Archive for the 'teaching and learning' Category

Leading a walking tour – a step by step guide

Wednesday, October 3rd, 2012

There are many facets to the Maths in the City projectpublic engagement, connecting through social media and working with volunteers. The central goal of the project was to develop and lead mathematical walking tours of the ‘city’ – we wanted to tell the stories of the maths in the city to as wide a range of people as possible.

The people telling these stories were mathematics students, many of whom had no public speaking, science communication or teaching experience at the start of the project.  They didn’t even necessarily have experience in the areas of mathematics they were communicating but what these students did have was enormous enthusiasm about their subject and for the Maths in the City project.

In order to make the walking tours a success we had to harness that enthusiasm and make it as simple as possible to lead the tours. We found that there are four steps to designing walking tours that are simple to lead:

1. Take care of the practicalities

Minimise the amount of walking, traffic hassles

We quickly realised that if we were to have enough time for discussion at different stops on the tour we weren’t going to be able to walk very far.   It seems that the walking pace of a group of people exponentially slows down with the size of the group (NB – this may not be a mathematically rigorous conclusion!)

Keep an eye on your group size

We also found that the ideal size of a group on the tour was around 15 people.  The tours still worked well with larger and smaller sizes (we ran tours for 4-30 people) but 15 meant that everyone could participate without feeling constantly in the spotlight.

The best location to talk about a site isn’t always where the site actually is

The locations for the sites on a tour are an exercise in compromise. You need space available for a group of people to gather, the levels of background noise need to be taken into consideration, and you need to factor in the distance between the previous and the next stops on the tour.  For example our site about the Gherkin in London is on the opposite side of the river to the building, which allows the group to have a view of the skyline and has the space to build structures out of garden canes.  Similarly, our site for the Sheldonian Theatre in Oxford often ends up being outside the adjacent building due to space available on the busy pavement.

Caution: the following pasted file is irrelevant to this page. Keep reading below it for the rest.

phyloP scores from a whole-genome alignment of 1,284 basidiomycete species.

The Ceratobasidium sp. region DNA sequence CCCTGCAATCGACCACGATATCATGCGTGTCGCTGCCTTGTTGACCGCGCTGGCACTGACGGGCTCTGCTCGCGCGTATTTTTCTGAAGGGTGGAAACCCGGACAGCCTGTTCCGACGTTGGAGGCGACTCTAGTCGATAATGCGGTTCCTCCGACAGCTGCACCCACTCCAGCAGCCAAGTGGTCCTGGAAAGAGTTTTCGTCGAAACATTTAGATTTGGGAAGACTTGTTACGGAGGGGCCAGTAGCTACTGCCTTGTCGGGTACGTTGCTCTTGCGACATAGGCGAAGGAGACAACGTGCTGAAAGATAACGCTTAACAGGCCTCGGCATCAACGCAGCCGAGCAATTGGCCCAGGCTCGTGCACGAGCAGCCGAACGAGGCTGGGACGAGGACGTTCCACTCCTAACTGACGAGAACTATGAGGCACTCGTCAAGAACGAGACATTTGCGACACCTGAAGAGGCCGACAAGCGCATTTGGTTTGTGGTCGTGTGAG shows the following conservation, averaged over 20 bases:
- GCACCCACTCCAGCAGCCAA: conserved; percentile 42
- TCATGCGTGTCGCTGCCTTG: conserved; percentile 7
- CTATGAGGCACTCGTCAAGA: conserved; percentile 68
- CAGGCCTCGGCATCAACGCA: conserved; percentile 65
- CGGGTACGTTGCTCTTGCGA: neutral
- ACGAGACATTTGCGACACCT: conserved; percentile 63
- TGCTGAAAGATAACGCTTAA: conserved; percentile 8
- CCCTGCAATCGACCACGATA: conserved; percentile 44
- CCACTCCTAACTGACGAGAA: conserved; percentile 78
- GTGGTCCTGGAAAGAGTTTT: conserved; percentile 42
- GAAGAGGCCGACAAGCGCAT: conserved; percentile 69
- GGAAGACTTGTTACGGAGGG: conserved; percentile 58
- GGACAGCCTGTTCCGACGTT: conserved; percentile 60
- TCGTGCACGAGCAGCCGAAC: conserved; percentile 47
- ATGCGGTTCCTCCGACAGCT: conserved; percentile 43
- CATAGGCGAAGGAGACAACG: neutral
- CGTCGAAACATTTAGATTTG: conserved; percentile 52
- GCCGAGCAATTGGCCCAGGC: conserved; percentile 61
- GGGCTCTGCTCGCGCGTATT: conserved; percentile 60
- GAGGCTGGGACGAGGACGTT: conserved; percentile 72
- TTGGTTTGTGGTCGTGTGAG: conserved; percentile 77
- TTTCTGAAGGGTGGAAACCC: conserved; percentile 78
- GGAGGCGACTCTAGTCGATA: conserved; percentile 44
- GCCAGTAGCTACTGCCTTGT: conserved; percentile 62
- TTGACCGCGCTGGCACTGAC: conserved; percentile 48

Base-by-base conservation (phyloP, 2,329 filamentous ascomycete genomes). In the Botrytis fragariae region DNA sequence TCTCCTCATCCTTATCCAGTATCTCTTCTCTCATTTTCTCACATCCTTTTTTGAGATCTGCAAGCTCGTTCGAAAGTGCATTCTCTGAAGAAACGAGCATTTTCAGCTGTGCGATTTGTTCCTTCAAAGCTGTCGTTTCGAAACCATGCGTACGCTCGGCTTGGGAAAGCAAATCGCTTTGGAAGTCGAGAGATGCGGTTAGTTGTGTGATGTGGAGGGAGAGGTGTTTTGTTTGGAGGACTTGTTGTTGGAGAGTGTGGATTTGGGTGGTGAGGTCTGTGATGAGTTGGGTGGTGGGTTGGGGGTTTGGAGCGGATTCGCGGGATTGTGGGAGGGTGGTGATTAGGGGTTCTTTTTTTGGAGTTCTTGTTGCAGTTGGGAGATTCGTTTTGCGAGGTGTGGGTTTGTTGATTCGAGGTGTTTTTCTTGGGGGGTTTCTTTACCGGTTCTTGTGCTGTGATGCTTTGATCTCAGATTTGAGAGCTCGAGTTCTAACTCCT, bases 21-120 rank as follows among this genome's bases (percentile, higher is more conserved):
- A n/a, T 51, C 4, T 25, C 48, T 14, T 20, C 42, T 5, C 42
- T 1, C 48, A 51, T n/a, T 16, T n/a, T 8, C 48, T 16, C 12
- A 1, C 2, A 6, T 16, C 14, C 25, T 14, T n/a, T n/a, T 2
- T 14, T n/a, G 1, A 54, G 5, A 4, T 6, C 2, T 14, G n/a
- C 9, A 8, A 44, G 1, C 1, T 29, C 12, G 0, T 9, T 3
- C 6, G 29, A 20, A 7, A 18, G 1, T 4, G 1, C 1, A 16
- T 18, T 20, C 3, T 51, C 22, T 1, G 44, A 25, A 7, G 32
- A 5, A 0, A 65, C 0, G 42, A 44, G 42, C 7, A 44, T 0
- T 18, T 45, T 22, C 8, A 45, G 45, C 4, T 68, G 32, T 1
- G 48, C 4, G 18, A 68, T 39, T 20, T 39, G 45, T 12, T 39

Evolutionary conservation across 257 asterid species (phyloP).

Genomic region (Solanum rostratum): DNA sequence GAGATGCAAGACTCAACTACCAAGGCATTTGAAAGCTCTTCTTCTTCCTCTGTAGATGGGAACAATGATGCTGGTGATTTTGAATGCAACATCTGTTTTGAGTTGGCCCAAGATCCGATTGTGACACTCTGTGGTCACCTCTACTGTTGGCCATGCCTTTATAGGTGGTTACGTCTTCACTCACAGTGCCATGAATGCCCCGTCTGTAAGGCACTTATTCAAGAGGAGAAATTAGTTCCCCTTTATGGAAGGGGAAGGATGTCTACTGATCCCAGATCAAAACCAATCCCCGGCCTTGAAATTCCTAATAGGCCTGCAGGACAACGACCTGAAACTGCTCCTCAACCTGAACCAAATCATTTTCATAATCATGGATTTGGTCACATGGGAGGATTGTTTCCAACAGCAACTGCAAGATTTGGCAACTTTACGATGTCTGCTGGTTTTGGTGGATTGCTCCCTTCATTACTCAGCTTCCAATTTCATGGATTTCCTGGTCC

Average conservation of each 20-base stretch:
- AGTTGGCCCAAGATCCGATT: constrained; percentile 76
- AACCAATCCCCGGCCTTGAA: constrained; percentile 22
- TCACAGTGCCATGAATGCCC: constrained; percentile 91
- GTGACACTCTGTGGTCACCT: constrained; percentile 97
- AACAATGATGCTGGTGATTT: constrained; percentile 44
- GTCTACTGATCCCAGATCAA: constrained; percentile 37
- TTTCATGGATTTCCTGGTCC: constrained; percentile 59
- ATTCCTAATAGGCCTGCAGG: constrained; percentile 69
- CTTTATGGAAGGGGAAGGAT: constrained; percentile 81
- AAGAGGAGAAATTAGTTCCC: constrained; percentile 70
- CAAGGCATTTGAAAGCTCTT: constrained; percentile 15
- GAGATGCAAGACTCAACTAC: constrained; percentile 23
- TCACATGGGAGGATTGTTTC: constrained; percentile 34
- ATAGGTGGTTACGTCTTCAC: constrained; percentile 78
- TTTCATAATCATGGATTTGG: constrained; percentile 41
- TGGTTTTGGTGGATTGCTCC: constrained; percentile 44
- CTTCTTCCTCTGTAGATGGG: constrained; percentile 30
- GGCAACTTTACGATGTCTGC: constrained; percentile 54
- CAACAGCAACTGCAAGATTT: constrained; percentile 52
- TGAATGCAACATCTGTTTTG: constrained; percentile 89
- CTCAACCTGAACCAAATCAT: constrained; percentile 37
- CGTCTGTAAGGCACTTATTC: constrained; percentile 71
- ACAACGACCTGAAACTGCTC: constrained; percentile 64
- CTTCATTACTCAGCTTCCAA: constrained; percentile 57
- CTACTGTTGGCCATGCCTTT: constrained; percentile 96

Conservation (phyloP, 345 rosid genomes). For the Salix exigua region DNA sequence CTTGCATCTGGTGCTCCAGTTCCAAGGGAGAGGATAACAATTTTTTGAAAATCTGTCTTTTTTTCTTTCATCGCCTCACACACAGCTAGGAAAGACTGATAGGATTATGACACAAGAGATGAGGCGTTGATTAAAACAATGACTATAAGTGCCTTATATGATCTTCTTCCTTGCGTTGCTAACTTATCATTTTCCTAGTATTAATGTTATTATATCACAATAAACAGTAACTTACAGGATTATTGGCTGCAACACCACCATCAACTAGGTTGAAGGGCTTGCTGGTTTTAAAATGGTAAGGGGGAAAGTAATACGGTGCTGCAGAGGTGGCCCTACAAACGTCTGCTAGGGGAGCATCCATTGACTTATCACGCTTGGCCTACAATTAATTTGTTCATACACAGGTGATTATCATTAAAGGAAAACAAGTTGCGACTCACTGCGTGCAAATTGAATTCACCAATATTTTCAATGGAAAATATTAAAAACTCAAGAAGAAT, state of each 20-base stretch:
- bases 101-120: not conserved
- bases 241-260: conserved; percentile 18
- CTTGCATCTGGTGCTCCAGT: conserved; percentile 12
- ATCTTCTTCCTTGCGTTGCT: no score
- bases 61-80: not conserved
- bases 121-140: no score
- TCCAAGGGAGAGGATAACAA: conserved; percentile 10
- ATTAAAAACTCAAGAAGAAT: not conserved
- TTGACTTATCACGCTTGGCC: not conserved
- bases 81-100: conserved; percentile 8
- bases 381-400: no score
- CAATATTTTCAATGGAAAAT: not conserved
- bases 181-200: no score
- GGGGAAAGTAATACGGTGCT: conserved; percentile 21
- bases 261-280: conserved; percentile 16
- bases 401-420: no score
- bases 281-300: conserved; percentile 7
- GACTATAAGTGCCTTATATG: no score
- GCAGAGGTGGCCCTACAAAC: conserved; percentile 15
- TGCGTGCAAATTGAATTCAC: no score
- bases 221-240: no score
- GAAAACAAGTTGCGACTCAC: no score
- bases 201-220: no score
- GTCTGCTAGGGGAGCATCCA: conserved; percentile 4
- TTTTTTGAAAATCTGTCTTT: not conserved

2. Make the maths accessible

Revealing the depth of simple ideas

We wanted our tours to be accessible to as wide a range of people as possible: grandchildren to grandparents, maths graduates to maths phobics, teachers and interested bystanders.  Simple concepts, such as the strength of triangles or the efficiency of hexagons, proved enticing to people who might initially think maths is daunting.  Guides then explored the deeper mathematical consequences of these simple ideas or wider applications, which provided interest for the more mathematically experienced.

A model that demonstrates the properties of caternary curves

“On the occasions when it started out too simplistic, the guides were happy to answer deeper questions.”

Hands-on demonstrations can make complex ideas more concrete